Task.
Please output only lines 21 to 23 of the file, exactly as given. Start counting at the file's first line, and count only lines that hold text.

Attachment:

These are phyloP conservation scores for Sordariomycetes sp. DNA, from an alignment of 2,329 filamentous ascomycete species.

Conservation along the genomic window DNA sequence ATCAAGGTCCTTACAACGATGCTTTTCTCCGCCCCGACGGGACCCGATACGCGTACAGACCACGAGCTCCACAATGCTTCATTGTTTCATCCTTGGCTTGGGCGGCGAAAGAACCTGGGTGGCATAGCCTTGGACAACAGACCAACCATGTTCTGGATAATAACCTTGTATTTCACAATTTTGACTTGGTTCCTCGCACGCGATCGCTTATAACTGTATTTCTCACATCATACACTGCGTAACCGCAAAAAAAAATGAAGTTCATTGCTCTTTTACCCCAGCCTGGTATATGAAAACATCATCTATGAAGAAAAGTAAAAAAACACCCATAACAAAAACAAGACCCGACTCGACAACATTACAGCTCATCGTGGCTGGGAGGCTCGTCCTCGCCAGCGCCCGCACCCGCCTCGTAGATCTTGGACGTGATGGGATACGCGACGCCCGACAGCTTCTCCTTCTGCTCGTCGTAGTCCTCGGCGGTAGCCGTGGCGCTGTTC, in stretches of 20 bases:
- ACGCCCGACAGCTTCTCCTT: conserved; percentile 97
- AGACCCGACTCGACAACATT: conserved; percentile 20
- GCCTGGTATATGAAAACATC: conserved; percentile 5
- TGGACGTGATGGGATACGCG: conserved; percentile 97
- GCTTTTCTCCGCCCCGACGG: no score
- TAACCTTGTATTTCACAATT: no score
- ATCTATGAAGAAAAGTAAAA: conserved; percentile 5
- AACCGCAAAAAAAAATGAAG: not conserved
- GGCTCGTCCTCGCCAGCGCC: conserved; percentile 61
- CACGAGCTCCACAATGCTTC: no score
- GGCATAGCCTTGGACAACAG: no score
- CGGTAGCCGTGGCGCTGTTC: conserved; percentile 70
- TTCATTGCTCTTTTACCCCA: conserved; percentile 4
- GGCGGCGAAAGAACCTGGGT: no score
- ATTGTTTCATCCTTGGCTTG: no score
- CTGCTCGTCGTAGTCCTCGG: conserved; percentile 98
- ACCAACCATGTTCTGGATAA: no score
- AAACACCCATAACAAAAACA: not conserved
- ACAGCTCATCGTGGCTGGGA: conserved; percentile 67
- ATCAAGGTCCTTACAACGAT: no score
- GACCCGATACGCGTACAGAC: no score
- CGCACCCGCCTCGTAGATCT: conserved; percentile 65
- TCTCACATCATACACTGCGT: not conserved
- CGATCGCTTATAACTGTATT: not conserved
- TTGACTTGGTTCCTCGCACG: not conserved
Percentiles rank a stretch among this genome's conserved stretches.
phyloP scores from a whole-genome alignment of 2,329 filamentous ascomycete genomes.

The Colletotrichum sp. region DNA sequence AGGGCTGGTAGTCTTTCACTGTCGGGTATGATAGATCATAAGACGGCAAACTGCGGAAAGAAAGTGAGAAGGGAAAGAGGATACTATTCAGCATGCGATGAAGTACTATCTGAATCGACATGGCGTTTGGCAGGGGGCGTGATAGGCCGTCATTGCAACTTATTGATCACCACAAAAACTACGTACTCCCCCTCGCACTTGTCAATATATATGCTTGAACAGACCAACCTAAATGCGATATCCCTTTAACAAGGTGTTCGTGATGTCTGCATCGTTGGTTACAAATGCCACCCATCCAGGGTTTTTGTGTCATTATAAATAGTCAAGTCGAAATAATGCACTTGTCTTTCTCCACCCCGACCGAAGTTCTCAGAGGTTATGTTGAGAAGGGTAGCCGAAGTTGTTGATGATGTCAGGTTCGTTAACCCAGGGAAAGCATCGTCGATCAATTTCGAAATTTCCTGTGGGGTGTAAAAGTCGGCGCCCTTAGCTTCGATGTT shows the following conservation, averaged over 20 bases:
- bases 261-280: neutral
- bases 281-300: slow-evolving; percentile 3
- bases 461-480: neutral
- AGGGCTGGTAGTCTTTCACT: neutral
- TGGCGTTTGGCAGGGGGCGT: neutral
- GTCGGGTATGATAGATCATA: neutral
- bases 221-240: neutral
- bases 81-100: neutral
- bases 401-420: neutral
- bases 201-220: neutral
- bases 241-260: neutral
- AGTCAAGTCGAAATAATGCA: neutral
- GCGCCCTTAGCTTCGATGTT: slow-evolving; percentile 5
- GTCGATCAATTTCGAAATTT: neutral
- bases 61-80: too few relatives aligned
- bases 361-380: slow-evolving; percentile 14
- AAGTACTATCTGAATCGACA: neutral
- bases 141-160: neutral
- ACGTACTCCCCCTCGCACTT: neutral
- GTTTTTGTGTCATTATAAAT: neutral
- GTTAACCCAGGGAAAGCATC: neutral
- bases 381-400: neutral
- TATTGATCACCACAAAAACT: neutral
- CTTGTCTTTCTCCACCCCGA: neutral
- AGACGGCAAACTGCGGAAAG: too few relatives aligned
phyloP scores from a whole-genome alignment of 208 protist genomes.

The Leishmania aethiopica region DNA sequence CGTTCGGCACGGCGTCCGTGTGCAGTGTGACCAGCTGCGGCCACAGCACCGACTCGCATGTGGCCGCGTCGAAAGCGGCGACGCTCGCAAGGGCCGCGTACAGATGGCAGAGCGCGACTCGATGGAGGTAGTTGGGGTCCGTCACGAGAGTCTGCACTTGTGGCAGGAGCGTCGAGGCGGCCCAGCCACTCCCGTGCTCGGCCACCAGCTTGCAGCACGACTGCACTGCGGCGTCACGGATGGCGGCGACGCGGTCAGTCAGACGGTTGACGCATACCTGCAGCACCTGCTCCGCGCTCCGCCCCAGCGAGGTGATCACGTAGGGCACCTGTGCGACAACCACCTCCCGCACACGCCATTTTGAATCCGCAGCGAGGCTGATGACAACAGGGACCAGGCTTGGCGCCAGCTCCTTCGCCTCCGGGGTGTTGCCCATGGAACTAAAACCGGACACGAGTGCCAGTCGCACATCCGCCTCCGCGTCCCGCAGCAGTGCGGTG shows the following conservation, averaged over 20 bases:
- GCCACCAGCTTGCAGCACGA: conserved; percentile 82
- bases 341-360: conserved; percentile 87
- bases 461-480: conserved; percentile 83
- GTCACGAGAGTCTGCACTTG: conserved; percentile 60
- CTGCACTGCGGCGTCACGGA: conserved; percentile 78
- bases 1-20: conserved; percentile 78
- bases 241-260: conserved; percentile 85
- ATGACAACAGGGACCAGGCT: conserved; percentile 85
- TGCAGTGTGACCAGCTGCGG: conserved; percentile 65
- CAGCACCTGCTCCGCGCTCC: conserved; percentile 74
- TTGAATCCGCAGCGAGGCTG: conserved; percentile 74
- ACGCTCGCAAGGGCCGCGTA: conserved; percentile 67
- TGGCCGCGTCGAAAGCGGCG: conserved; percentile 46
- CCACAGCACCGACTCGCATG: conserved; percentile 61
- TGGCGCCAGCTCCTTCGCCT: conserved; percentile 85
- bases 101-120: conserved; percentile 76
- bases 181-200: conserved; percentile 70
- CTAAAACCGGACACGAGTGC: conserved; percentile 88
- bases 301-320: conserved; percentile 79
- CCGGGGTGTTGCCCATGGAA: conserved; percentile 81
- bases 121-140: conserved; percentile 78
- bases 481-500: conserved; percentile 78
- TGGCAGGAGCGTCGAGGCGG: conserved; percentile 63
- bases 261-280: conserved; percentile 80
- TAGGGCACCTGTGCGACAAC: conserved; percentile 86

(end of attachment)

- ACAGCTCATCGTGGCTGGGA: conserved; percentile 67
- ATCAAGGTCCTTACAACGAT: no score
- GACCCGATACGCGTACAGAC: no score